Closing DC General – Yes, but…...
In Spring 2018 Mayor Bowser promised that the DC General Family Shelter would close in October 2018. The shelter has closed.
Construction of Short-term Family Housing facilities (STFH) in each of seven wards is intended to provide sufficient shelter capacity in the future for families in the city with no safe place to live. The intent is for families to live in this short term housing for no more than 60 days. At the end of this stabilization period, most families would be placed in housing through the Rapid Re-Housing program. Families become lease holders on an apartment, pay 40% of the rent with the remainder subsidized by the City for up to one year. Once the lease is signed, the city considers the client “permanently housed.” At the end of the year, the lease holder is responsible for the full rent.
Rapid Re-Housing is a widely used, nationally vetted, program. The program is generally successful for families or individuals temporarily thrown into poverty because of job loss, illness or other short term setbacks that can be resolved with help within a year. The program is less successful for those who experience generational poverty, are chronically homeless, or have few skills that would lead to a steady income in the short term. For many living in deep poverty, assuming full rent (often more than $1700 a month for a 2 bedroom apartment) is not possible after a year of assistance. However, the city considers them “permanently housed” no longer in need of city housing assistance. New long term housing vouchers are scarce and available for only for a few families with the greatest need.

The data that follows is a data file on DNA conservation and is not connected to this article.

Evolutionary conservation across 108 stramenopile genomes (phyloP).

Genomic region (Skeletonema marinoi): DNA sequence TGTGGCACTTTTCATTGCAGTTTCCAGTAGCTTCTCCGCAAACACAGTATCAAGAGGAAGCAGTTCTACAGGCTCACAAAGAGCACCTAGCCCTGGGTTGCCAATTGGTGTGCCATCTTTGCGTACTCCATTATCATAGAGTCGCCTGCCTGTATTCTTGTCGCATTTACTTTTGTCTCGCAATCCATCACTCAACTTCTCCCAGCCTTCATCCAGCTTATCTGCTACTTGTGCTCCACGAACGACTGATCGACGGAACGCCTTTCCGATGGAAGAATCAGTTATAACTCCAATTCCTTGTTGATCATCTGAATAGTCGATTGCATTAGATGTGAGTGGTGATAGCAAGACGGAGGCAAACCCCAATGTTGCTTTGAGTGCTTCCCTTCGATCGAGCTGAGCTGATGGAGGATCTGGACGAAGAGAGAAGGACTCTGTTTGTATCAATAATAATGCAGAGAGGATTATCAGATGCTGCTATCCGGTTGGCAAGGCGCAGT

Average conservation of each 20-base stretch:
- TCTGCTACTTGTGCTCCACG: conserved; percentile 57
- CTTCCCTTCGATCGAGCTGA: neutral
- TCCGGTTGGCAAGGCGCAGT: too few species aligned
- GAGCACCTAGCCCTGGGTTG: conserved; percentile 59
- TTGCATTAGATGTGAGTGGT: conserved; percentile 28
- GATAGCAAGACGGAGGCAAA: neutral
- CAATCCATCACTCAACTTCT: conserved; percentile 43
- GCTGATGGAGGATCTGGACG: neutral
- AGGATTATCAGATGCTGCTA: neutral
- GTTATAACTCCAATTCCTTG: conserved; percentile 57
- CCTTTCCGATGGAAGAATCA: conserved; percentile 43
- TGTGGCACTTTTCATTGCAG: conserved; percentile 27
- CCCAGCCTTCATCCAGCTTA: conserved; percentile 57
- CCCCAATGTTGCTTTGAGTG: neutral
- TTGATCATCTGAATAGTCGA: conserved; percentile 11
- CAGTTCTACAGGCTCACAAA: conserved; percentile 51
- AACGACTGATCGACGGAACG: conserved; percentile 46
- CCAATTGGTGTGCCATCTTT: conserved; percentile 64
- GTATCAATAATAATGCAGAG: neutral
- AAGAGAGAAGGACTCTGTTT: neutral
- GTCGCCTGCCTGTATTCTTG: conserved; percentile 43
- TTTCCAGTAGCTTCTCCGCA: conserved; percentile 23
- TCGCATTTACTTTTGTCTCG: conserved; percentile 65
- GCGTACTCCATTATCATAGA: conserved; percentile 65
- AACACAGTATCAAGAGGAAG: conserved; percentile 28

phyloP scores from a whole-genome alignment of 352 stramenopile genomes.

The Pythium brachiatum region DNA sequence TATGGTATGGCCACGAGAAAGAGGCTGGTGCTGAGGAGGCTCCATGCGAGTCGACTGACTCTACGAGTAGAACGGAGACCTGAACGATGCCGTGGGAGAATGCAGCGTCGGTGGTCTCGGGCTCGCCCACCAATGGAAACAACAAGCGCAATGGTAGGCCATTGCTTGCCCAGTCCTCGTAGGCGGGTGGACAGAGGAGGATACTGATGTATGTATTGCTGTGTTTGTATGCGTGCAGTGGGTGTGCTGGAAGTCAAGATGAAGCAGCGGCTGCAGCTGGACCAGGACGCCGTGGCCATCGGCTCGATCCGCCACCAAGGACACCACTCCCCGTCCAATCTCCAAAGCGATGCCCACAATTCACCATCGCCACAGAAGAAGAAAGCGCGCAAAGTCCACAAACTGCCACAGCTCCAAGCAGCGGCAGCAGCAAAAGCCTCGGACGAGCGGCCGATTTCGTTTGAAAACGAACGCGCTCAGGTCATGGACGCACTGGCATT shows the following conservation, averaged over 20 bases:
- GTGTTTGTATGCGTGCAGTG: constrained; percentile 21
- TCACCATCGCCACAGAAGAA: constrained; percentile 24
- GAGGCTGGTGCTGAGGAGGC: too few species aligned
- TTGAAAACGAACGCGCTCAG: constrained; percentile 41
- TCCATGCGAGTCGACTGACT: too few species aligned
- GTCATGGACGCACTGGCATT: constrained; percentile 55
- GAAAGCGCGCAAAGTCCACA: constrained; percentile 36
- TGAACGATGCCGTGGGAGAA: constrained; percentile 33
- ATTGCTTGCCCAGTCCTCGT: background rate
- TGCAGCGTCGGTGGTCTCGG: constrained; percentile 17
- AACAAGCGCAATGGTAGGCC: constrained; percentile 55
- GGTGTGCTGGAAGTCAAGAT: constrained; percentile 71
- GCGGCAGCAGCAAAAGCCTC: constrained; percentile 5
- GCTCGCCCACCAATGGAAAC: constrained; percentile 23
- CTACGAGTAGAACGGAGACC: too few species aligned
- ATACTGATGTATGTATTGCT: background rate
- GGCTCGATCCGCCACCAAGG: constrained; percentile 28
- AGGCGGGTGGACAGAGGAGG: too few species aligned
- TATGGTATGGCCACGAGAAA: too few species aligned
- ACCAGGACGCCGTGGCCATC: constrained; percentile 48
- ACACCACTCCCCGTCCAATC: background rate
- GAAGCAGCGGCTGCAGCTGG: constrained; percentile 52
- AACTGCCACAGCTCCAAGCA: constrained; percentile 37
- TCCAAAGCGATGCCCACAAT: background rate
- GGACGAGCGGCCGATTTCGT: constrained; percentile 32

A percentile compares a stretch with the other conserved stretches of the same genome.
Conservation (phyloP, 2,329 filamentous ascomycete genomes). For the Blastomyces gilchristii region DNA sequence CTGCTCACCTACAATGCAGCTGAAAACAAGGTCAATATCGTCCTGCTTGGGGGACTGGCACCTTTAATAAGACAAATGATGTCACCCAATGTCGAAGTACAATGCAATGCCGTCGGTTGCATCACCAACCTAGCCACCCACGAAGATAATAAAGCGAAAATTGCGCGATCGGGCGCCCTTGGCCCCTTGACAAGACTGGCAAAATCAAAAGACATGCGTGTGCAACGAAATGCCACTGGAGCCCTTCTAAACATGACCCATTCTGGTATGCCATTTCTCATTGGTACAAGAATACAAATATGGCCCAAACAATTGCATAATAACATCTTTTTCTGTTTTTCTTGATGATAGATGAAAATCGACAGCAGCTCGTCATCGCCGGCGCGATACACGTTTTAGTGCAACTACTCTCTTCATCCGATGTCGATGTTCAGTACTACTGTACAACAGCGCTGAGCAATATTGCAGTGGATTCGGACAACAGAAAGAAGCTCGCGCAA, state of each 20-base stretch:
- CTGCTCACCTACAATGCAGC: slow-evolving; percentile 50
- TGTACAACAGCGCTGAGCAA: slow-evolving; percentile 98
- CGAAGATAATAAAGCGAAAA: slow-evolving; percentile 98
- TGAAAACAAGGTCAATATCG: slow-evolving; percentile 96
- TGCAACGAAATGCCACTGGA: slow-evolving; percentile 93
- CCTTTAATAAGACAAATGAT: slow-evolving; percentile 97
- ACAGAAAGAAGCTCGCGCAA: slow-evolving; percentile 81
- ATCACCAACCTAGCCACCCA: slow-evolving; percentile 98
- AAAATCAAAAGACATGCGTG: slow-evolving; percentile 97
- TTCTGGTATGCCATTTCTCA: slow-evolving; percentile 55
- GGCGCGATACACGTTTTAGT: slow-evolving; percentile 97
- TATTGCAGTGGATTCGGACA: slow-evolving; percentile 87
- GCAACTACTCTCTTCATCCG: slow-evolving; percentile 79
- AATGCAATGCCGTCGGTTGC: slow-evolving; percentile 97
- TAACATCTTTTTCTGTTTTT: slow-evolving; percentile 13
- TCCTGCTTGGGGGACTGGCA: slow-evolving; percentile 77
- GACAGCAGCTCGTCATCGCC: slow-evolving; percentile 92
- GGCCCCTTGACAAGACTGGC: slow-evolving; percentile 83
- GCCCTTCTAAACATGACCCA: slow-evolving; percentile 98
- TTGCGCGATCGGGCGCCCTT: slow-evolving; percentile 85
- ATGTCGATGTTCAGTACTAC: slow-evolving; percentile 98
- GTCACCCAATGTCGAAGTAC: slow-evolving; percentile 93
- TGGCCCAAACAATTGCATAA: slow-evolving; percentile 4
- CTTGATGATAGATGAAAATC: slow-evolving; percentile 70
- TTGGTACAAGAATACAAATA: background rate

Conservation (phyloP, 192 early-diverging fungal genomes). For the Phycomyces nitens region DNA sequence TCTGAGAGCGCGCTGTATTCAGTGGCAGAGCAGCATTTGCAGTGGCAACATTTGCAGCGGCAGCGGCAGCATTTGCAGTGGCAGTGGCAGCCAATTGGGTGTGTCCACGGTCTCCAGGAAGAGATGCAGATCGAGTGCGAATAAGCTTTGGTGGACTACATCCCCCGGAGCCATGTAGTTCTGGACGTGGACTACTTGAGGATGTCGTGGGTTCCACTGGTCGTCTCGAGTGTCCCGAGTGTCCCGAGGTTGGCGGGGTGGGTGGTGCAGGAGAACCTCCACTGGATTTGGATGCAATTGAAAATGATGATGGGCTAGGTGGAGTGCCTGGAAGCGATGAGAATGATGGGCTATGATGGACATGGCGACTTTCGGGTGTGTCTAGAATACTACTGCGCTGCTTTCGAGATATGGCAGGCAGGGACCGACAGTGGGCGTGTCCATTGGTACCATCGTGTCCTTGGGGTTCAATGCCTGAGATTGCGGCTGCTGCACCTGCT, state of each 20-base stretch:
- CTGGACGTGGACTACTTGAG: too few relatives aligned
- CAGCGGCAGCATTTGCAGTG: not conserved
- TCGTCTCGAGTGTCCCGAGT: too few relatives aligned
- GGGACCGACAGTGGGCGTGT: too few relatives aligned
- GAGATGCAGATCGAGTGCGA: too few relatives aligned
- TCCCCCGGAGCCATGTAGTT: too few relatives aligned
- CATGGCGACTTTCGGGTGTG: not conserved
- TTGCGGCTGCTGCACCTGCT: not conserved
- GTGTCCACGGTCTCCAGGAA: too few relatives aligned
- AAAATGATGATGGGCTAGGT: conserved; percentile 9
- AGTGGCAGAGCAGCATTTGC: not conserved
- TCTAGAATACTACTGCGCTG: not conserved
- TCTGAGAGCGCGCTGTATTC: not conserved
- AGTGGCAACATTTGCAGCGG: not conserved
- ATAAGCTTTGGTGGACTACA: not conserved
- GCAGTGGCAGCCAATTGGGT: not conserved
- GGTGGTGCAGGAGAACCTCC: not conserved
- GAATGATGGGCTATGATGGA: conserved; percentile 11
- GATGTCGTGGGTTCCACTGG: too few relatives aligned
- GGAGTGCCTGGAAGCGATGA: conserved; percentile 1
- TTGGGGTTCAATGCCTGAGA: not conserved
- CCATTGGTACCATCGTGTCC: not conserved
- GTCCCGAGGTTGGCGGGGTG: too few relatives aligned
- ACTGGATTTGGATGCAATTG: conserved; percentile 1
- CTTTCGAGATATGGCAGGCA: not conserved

Fair market rent for a 2 bedroom apartment in DC is $1793/month. 70% of the families in the Rapid Re-Housing Program receive Temporary Aid to Needy Families (TANF) – $644 per month for family of 3. For many, TANF provides the family’s only income.
Close to 72,000 households including 107,000 individuals in DC participate in the Supplemental Nutrition Assistance Program (SNAP) monthly to put food on the table.
6,000 children from families considered homeless (in shelter, doubled up, living in unsafe conditions) began this school year in the DC public and charter schools.
READ MORE: Building the Foundation – A Blueprint for Creating Affordable Housing for DC’s Lowest Income Residents. Claire Zippel, DC Fiscal Policy Institute, April 2018.
We pray for those in positions of civic authority, servants of all the people. May their compassion, understanding and just actions lead to a city that measures its greatness by the care it provides for its people in need. Rev. John Graham, Grace Episcopal Church, Georgetown
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Biblical Roots of Justice – Foundation of the Journey for Justice: an interfaith conversation on homelessness and the Journey for Justice for our neighbors who are without homes (10 minutes).